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Saturday, 30 August 2008

King Crimson

You could transform Swansea into anything you wished. Here I like to think of myself as a Russian nobleman silently contemplating his estate. In fact it's a view from the college building overlooking the Mumbles Road and the sea.

The soundtrack to my years at Swansea was dominated by King Crimson, and their album‘In the Court of the Crimson King’. It seemed to be on every night, the soundtrack to endless games of ‘Sweaty Betty’ and tea when the beer ran out.

There was other music, in particular Hendrix’s version of ‘All Along the Watchtower’, which can only be really appreciated heard at sunset in Three Cliff’s Bay. There is no logic to that. Nor need there be. It just is. The Gower was rich in magic: hidden coves, ancient barrows, and soundtracks heard in the head without an IPod in sight.

I saw Love Sculpture performing Sabre Dance in a pub; saw a drunken Kevin Ayers fall off the stage. I stood between the two speakers as Wishbone Ash duelled guitars in the Junior Common room, and remember feeling puzzled when Paul McCartney’s Wings pulled up for a quick drink in the Woodman’s hotel, prior to playing a surprise gig at the University. We were so intent on arguing whether it was or it wasn’t ‘him’ that we missed the gig entirely. Story of my life, really.

The Woodman where an encounter nearly took place. Behind is the 'world famous Rhododendron Garden'...apparently.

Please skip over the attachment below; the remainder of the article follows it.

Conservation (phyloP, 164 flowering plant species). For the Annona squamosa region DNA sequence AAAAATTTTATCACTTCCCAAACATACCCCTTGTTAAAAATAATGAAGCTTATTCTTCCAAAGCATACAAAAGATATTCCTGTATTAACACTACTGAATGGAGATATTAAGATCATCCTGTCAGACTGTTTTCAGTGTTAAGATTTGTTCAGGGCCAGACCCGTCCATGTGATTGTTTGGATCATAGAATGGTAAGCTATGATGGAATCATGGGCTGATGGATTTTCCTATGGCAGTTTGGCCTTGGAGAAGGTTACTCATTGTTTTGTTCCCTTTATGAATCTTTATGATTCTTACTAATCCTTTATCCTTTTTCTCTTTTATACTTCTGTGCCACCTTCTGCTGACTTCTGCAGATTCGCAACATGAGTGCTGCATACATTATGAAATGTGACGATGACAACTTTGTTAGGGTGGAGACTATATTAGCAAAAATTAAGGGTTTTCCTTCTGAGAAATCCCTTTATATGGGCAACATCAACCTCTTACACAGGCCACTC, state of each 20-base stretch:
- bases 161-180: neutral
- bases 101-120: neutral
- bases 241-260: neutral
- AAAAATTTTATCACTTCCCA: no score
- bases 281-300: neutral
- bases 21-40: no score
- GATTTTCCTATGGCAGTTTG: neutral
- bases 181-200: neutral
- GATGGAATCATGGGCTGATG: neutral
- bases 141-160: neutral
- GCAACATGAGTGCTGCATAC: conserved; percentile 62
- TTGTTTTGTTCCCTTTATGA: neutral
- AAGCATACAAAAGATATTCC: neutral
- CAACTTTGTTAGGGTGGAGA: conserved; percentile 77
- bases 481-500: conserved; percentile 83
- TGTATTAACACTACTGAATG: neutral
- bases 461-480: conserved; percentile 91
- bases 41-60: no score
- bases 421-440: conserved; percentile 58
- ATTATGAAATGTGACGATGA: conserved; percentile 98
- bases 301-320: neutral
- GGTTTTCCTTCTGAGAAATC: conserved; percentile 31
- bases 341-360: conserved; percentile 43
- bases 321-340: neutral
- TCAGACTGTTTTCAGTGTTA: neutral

The last Swansea gig I went to was in the Top Rank in 1972, but that was far from joyous. Stone the Crows were playing and midway in the set their guitarist Les Harvey began a frantic dance – or so it seemed to the semi-pissed standing far to the back. In fact he was being electrocuted live on stage. I never went to Altamont, but I imagine there was the same horrible, sour taste that would never entirely go away.

Next post will be on Swansea politics.

For anyone interested in rock trivia you may have to wait for a bit to find out Cher’s opinion of Cardiff (overheard in the toilets.)

Friday, 22 August 2008

The Hemlock could have come sooner

Even at the time I realised my lecturers were a rum lot, but I didn’t realise that one of them was descended from William the Conqueror
Other than being eccentric, Neville Masterman appeared unremarkable. Dressed in shabby tweed, occasionally odd shoes, and usually wearing bicycle clips, no one would have guessed that he was descended from the hero of Senlac Hill, or indeed that his father was CFG Masterman, a Liberal Minister in Lloyd George’s government.

We were taught some history by a Doctor Breuning, no descendent of the Conqueror but a plump and earnest lady, daughter of a Weimar politician: Heinrich Breuning, a Chancellor Hitler made short work of.

Equally rum was Doctor Price who sought to teach us logic at 8.30 am every Friday morning. I grew to loath syllogisms – especially at that hour – but learnt a more valuable lesson. It was important to avoid eye contact with him – at any price avoid eye contact. We studied floor patterns, ceilings, stared down at our notes, the neck immediately before us; we avoided his roving gaze as though he were some kind of psychic vampire, which in sense he was. Once locked in his sights there was no escape – an entire 45 minute lecture was addressed to you, and to you alone.

DZ Phillips taught us Aristotle and Plato and created in me an abiding dislike of Socrates. The hemlock couldn’t come soon enough.

I did however feel sorry for Colwyn Williams, a Marxist forced to teach the Idealist philosophy and Bishop Berkeley to ignorant first years. He paced the dais like a chain smoking tiger, and you could hear the sound of gritted teeth some distance away.

Then there were my two favourite lecturers: